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This New Car Feature Can Be Downright Dangerous



When you are driving long distances, partial driving automation systems promise to make the process easier. But the technology is not always safe, according to the Insurance Institute for Highway Safety.

In fact, while there is no evidence that these systems make driving safer, it is possible they might make driving more dangerous because they can cause a driver’s attention to wander, the IIHS says.

Recently, the IIHS announced that it is introducing a new ratings program that is intended to push car manufacturers toward putting more effective safeguards into partial driving automation systems.

Partial driving automation technology uses cameras, radar or other sensors to monitor the road and nearby traffic. Features that make up the technology might include:

  • Adaptive cruise control: Holds the speed a driver selects but slows down and speeds up to keep the vehicle safe in changing traffic conditions.
  • Lane centering: Keeps the vehicle centered in the lane.
  • Automated lane changing: Looks for cars in a vehicle’s blind spot before executing a lane change if the pathway is clear.

These systems are not self-driving. They instead count on human drivers to closely monitor how the automation is performing so the driver can take over if necessary.

In the initial testing of 14 partial driving automation systems, just one earned an “acceptable” rating — the Teammate with Advanced Drive system that is available on the Lexus LS.

In a summary of the findings, David Harkey, IIHS president, says:

“We evaluated partial automation systems from BMW, Ford, General Motors, Genesis, Lexus, Mercedes-Benz, Nissan, Tesla and Volvo. Most of them don’t include adequate measures to prevent misuse and keep drivers from losing focus on what’s happening on the road.”

Of the remaining systems tested, two — the Super Cruise on the GMC Sierra and the ProPILOT Assist with Navi-link on the Nissan Ariya — were rated as “marginal.”

The remaining 11 finished with “poor” marks. They are:

  • Active Driving Assistant Pro on the BMW X1
  • BlueCruise on the Ford Mustang Mach-E
  • Adaptive Cruise Control with Stop & Go and Lane Centering Assist on the Ford Mustang Mach-E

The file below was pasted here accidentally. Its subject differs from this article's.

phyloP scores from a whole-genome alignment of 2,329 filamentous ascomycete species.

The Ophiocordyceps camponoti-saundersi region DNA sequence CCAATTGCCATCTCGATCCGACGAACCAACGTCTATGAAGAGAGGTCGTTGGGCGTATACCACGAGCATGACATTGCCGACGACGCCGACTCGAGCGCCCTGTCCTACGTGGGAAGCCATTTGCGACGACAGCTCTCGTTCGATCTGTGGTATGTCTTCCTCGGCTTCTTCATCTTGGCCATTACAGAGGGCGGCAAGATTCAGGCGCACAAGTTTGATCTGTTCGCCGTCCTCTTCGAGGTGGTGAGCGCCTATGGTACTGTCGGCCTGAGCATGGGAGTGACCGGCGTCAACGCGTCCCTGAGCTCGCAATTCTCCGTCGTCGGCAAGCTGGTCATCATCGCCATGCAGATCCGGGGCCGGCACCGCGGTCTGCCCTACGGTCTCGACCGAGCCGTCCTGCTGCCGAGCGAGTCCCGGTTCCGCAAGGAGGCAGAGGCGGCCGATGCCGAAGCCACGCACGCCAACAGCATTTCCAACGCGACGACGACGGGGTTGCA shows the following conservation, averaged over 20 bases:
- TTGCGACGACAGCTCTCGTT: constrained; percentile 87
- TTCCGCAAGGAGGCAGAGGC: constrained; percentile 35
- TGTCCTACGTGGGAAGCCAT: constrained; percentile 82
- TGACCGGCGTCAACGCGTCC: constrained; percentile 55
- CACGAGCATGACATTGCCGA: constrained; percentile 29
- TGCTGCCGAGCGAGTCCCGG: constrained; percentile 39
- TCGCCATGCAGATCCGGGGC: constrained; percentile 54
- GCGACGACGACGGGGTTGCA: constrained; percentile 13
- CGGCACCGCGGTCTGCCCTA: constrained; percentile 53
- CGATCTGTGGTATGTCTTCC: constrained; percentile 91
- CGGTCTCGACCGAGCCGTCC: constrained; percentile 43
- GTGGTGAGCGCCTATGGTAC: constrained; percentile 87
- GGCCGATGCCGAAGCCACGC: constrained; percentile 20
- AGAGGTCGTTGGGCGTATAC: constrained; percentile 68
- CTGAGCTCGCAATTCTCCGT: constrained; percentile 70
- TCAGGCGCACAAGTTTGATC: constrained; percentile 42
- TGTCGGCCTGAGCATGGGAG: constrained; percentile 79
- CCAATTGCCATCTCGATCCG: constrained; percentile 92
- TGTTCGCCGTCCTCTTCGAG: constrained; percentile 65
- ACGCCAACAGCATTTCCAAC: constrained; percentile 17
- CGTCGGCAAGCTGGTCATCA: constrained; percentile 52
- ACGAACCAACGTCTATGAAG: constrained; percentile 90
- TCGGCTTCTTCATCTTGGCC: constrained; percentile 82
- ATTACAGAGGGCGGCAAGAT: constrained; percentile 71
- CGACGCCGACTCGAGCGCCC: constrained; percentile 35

• Highway Driving Assist 2 on the Genesis G90
  • Smart Cruise Control/Lane Following Assist on the Genesis G90
  • Active Distance Assist DISTRONIC with Active Steering Assist on the Mercedes-Benz C-Class sedan
  • Autopilot, Version 2023.7.10 on the Tesla Model 3
  • Full Self-Driving (Beta), Version 2023.7.10 on the Tesla Model 3
  • Pilot Assist on the Volvo S90
  • Dynamic Radar Cruise Control with Lane Tracing Assist on the Lexus LS
  • ProPILOT Assist 2.0 on the Nissan Ariya

The IIHS notes that the ratings for these systems apply only to the specific models that were tested, even though the systems might be found on other models.

To make partial driving automation systems safer, the IIHS would like to see more robust safeguards put into place to keep drivers focused and ready.

In the summary of the findings, IIHS senior research scientist Alexandra Mueller says:

“Many vehicles don’t adequately monitor whether the driver is looking at the road or prepared to take control. Many lack attention reminders that come soon enough and are forceful enough to rouse a driver whose mind is wandering. Many can be used despite occupants being unbelted or when other vital safety features are switched off.”

The IIHS notes that some manufacturers have already used software updates to improve their systems. The organization says it expects rapid improvement in the technology.

However, Harkey says the IIHS test results are still “worrying, considering how quickly vehicles with these partial automation systems are hitting our roadways.”

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